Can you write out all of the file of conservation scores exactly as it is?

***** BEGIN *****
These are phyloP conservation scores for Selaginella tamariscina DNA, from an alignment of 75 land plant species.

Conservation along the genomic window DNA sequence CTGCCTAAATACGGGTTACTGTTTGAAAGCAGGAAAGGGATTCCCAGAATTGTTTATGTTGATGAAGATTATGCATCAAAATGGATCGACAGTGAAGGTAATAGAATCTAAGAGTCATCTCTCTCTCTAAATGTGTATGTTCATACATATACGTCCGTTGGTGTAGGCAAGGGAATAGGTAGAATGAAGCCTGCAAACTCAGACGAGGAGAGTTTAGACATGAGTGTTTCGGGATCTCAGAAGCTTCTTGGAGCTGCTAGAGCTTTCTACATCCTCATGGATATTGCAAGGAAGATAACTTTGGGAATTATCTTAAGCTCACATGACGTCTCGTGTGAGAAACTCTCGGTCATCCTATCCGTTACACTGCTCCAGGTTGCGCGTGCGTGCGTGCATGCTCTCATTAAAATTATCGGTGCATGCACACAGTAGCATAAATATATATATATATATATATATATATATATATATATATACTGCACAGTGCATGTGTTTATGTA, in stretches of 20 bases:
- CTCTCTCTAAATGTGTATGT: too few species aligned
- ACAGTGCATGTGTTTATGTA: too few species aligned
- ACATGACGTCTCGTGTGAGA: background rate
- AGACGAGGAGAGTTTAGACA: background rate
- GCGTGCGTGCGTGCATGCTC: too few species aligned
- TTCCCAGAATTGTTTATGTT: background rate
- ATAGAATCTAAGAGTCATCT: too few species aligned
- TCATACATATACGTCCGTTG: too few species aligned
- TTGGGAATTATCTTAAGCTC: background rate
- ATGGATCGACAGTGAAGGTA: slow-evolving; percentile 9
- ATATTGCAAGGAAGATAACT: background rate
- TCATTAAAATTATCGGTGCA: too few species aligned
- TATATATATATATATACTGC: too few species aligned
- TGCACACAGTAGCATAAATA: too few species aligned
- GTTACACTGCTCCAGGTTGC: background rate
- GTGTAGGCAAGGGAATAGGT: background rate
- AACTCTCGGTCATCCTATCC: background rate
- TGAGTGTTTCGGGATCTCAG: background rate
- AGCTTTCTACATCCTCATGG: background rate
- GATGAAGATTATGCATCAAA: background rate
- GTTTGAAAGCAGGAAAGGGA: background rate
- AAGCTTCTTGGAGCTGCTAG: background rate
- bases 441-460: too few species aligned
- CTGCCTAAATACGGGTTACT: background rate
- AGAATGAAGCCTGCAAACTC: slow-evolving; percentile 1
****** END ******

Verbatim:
These are phyloP conservation scores for Selaginella tamariscina DNA, from an alignment of 75 land plant species.

Conservation along the genomic window DNA sequence CTGCCTAAATACGGGTTACTGTTTGAAAGCAGGAAAGGGATTCCCAGAATTGTTTATGTTGATGAAGATTATGCATCAAAATGGATCGACAGTGAAGGTAATAGAATCTAAGAGTCATCTCTCTCTCTAAATGTGTATGTTCATACATATACGTCCGTTGGTGTAGGCAAGGGAATAGGTAGAATGAAGCCTGCAAACTCAGACGAGGAGAGTTTAGACATGAGTGTTTCGGGATCTCAGAAGCTTCTTGGAGCTGCTAGAGCTTTCTACATCCTCATGGATATTGCAAGGAAGATAACTTTGGGAATTATCTTAAGCTCACATGACGTCTCGTGTGAGAAACTCTCGGTCATCCTATCCGTTACACTGCTCCAGGTTGCGCGTGCGTGCGTGCATGCTCTCATTAAAATTATCGGTGCATGCACACAGTAGCATAAATATATATATATATATATATATATATATATATATATATACTGCACAGTGCATGTGTTTATGTA, in stretches of 20 bases:
- CTCTCTCTAAATGTGTATGT: too few species aligned
- ACAGTGCATGTGTTTATGTA: too few species aligned
- ACATGACGTCTCGTGTGAGA: background rate
- AGACGAGGAGAGTTTAGACA: background rate
- GCGTGCGTGCGTGCATGCTC: too few species aligned
- TTCCCAGAATTGTTTATGTT: background rate
- ATAGAATCTAAGAGTCATCT: too few species aligned
- TCATACATATACGTCCGTTG: too few species aligned
- TTGGGAATTATCTTAAGCTC: background rate
- ATGGATCGACAGTGAAGGTA: slow-evolving; percentile 9
- ATATTGCAAGGAAGATAACT: background rate
- TCATTAAAATTATCGGTGCA: too few species aligned
- TATATATATATATATACTGC: too few species aligned
- TGCACACAGTAGCATAAATA: too few species aligned
- GTTACACTGCTCCAGGTTGC: background rate
- GTGTAGGCAAGGGAATAGGT: background rate
- AACTCTCGGTCATCCTATCC: background rate
- TGAGTGTTTCGGGATCTCAG: background rate
- AGCTTTCTACATCCTCATGG: background rate
- GATGAAGATTATGCATCAAA: background rate
- GTTTGAAAGCAGGAAAGGGA: background rate
- AAGCTTCTTGGAGCTGCTAG: background rate
- bases 441-460: too few species aligned
- CTGCCTAAATACGGGTTACT: background rate
- AGAATGAAGCCTGCAAACTC: slow-evolving; percentile 1